World Water Day is observed annually on March 22 to raise awareness about the vital importance of water to everything from public health and youth education to economic development and gender equality. The theme for the 2018 celebration – Nature for Water – emphasizes the potential for nature-based solutions to address the mounting water-related challenges we face in the early 21st century.
Nature provides a blueprint for easing the world’s water crunch. Reforestation, for example, can not only anchor soil in place, but also enhances the soil’s ability to absorb precipitation and refill groundwater tables below. Conserving wetlands can provide important buffers that protect communities from destructive storm surges in coastal regions and guard against dangerous flooding along waterways farther inland. Reliance on woodlands, wetlands, and other forms of “green infrastructure” helps our natural environments process floodwaters while also mitigating pollution in lakes and waterways that communities depend upon for reliable, safe drinking water, and their livelihoods.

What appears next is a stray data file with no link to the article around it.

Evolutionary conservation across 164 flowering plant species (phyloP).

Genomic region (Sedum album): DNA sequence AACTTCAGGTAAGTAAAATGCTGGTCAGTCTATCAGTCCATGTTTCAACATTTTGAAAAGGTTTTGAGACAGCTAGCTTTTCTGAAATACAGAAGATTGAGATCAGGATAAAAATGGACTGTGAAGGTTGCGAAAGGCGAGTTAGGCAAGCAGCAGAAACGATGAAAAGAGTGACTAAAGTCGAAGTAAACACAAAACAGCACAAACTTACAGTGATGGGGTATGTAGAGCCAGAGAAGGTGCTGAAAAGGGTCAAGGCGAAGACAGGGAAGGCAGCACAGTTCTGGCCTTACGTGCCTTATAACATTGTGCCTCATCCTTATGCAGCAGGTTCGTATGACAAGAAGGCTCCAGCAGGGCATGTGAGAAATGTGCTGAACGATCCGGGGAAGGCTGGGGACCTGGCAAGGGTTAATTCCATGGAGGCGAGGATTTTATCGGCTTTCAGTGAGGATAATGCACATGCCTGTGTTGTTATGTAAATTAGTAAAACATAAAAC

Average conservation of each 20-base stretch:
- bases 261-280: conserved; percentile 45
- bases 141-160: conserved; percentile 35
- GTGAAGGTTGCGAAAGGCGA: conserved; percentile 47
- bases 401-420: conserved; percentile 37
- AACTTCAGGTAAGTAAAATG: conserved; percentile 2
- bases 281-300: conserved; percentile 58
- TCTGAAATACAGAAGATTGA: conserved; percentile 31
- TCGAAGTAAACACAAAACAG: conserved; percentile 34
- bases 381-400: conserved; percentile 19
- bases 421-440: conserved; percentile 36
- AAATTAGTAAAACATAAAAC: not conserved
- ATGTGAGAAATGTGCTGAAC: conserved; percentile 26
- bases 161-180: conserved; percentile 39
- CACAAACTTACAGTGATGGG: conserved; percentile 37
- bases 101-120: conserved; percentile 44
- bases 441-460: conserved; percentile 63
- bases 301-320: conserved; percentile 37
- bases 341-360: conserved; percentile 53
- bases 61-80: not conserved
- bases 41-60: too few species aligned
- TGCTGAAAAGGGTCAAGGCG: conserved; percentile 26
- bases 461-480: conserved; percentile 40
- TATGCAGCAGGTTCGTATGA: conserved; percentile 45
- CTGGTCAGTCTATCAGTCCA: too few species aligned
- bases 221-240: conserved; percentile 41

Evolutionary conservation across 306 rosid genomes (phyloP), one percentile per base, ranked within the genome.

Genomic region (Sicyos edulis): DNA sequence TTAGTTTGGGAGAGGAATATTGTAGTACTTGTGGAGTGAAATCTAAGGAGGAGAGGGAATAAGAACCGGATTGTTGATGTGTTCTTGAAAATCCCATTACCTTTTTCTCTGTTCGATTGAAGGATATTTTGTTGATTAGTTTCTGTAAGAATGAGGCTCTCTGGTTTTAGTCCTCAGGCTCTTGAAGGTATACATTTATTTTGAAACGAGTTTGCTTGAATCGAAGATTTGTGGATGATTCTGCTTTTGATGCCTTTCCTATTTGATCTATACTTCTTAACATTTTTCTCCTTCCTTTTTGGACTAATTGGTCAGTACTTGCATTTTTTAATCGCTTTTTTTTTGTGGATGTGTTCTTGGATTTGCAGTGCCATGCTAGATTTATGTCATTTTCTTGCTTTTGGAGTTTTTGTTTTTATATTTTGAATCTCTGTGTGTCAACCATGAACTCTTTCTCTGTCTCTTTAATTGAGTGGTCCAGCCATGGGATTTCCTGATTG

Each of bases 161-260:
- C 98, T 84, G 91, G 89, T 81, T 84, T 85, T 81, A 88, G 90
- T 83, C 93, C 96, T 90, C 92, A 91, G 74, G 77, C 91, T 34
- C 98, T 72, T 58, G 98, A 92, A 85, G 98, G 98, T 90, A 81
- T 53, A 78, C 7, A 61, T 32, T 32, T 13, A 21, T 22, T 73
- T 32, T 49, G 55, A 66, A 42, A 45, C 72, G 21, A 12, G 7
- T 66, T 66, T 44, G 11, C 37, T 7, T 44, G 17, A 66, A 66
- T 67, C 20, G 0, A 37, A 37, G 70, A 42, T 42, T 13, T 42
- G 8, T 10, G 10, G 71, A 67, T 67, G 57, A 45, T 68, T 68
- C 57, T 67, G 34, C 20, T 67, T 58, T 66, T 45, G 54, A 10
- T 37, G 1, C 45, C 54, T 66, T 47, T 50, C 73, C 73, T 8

As outlined in the recently released U.S. Government Global Water Strategy, USAID’s efforts to promote sustainable water resources management focus on preservation of watersheds and aquatic ecosystem services as the foundation for sustainable economic development and improved public health.